Binlids is a play that is intended to be a part of a process. It draws a picture from within the Nationalist community of West Belfast, mostly through the eyes of its women. It tells of what outsiders know -- guns, bombs, hunger strikes, torture -- through the filter of their feelings: their fears, their humor, their loves and their hates. (Bin lids, by the way, refers to the tops of trash bins that the women of West Belfast banged on the ground to warn of impending trouble.) Sinn Fein leader Gerry Adams explains the play's importance thus:
It appears to me that part of the process of creating peace includes, and needs, people reclaiming their own stories and telling their own tales. This has to be a part of any healing process. Getting others to listen then becomes the other part. The sum total of all the parts -- all the stories and the understanding of the stories in their totality -- is what peace and the makings of peace will be all about.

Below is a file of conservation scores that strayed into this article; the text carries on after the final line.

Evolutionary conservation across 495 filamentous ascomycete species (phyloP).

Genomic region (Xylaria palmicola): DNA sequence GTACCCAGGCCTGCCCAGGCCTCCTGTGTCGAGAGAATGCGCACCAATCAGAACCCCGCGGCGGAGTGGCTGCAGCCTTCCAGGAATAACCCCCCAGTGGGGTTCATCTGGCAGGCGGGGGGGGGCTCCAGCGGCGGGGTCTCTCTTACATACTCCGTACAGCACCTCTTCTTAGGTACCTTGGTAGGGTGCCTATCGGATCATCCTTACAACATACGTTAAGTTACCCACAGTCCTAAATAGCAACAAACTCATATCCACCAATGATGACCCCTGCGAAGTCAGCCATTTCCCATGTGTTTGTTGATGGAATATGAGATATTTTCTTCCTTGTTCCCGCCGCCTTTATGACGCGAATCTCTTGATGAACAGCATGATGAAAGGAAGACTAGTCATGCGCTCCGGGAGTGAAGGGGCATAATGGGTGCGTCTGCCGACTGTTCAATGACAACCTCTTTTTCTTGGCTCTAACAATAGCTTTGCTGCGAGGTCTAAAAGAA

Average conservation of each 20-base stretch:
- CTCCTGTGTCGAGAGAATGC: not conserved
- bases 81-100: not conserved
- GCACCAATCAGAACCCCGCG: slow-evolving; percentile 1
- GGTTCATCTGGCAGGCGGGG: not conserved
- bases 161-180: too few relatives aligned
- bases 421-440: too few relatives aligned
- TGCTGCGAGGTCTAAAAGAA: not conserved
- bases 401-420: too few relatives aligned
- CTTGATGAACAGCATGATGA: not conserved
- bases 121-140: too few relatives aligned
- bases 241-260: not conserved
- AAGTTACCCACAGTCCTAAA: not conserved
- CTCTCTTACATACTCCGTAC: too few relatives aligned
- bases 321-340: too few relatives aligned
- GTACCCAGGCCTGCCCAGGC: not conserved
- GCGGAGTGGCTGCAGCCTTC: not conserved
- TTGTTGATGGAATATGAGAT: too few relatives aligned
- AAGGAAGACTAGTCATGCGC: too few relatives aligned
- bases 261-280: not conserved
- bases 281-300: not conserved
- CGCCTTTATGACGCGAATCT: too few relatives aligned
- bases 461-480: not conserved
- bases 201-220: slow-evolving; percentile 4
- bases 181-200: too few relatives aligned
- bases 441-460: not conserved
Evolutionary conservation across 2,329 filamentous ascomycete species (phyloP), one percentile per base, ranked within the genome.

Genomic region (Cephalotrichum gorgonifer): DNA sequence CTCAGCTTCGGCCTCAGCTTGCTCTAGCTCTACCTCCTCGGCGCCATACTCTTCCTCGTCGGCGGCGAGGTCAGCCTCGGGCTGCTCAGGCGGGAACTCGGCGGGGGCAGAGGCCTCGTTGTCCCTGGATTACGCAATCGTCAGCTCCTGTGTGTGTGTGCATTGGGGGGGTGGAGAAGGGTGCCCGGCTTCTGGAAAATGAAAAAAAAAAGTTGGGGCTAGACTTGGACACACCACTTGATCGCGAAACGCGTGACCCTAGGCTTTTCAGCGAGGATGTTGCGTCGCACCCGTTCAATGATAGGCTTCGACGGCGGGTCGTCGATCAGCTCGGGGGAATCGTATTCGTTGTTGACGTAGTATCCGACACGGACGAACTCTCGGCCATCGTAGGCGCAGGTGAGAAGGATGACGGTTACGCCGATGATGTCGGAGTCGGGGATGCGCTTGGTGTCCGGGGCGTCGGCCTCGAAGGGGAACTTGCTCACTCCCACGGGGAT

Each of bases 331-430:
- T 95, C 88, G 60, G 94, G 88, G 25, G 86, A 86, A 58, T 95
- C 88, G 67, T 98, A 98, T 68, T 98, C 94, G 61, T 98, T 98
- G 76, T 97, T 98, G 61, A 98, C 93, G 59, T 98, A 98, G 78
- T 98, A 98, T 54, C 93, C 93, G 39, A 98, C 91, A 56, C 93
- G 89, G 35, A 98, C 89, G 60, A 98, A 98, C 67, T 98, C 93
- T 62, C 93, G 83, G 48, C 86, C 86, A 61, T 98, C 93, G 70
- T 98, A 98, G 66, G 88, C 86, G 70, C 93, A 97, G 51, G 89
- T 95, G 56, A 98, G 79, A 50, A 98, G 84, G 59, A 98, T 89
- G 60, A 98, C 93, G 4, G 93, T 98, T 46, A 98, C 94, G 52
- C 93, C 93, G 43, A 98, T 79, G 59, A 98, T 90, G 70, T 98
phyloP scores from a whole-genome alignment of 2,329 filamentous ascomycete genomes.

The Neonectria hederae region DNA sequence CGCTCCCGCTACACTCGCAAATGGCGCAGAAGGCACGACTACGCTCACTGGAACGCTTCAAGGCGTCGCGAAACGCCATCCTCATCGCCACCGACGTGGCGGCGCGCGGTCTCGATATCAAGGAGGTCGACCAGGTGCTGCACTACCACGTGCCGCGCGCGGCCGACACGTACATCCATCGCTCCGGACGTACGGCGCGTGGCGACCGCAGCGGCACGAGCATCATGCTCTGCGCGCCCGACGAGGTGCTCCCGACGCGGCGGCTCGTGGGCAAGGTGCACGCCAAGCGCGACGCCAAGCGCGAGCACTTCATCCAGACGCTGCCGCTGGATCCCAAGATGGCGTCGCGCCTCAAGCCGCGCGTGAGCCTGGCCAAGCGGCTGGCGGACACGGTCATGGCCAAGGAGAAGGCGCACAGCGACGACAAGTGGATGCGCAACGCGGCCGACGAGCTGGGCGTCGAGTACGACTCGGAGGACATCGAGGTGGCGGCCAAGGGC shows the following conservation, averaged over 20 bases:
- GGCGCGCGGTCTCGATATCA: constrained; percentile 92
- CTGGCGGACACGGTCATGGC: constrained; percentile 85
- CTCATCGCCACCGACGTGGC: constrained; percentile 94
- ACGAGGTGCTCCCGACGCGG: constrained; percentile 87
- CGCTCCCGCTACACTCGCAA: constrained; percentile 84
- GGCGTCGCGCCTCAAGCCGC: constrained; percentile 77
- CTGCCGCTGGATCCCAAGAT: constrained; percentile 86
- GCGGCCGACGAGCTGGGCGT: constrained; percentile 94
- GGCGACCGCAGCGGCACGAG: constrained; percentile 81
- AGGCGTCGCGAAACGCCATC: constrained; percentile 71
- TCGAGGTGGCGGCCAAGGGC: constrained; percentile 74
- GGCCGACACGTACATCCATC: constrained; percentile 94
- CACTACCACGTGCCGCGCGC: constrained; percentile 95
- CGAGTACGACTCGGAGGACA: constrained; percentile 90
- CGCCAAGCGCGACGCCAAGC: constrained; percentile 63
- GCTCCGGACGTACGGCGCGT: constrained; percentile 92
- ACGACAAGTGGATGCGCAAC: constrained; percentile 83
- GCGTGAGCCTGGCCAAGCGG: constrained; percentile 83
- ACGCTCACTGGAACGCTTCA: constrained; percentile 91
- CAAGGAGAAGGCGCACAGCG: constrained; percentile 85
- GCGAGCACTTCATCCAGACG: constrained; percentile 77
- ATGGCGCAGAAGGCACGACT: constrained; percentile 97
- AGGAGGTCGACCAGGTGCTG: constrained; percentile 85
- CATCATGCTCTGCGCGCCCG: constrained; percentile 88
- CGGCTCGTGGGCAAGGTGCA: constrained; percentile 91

Binlids, in other words, is to be judged not only in terms of how it does theatrically, but in terms of its political utility as well.

As theater, it has moments of raw emotion and somber beauty; it also effectively telegraphs the "experience" of  terror. As it traces the history of Northern Ireland over the past 27 years, actors occasionally step forward to testify -- relating first-hand accounts of their own experiences. Two singers punctuate the play with Irish songs, at once plaintive and defiant, born of the period. The design of the sets (of the entire space really), sound and lights adds greatly to the experience.

The acting could be described as uneven. Sometimes it is poignant and frighteningly convincing; at other times not. The same could be said for the script, which was created in large part through improvisation and sometimes reflects the desire to make certain everything gets told. The first act moves at a stronger pace than the second. Both could be improved with some judicious cutting.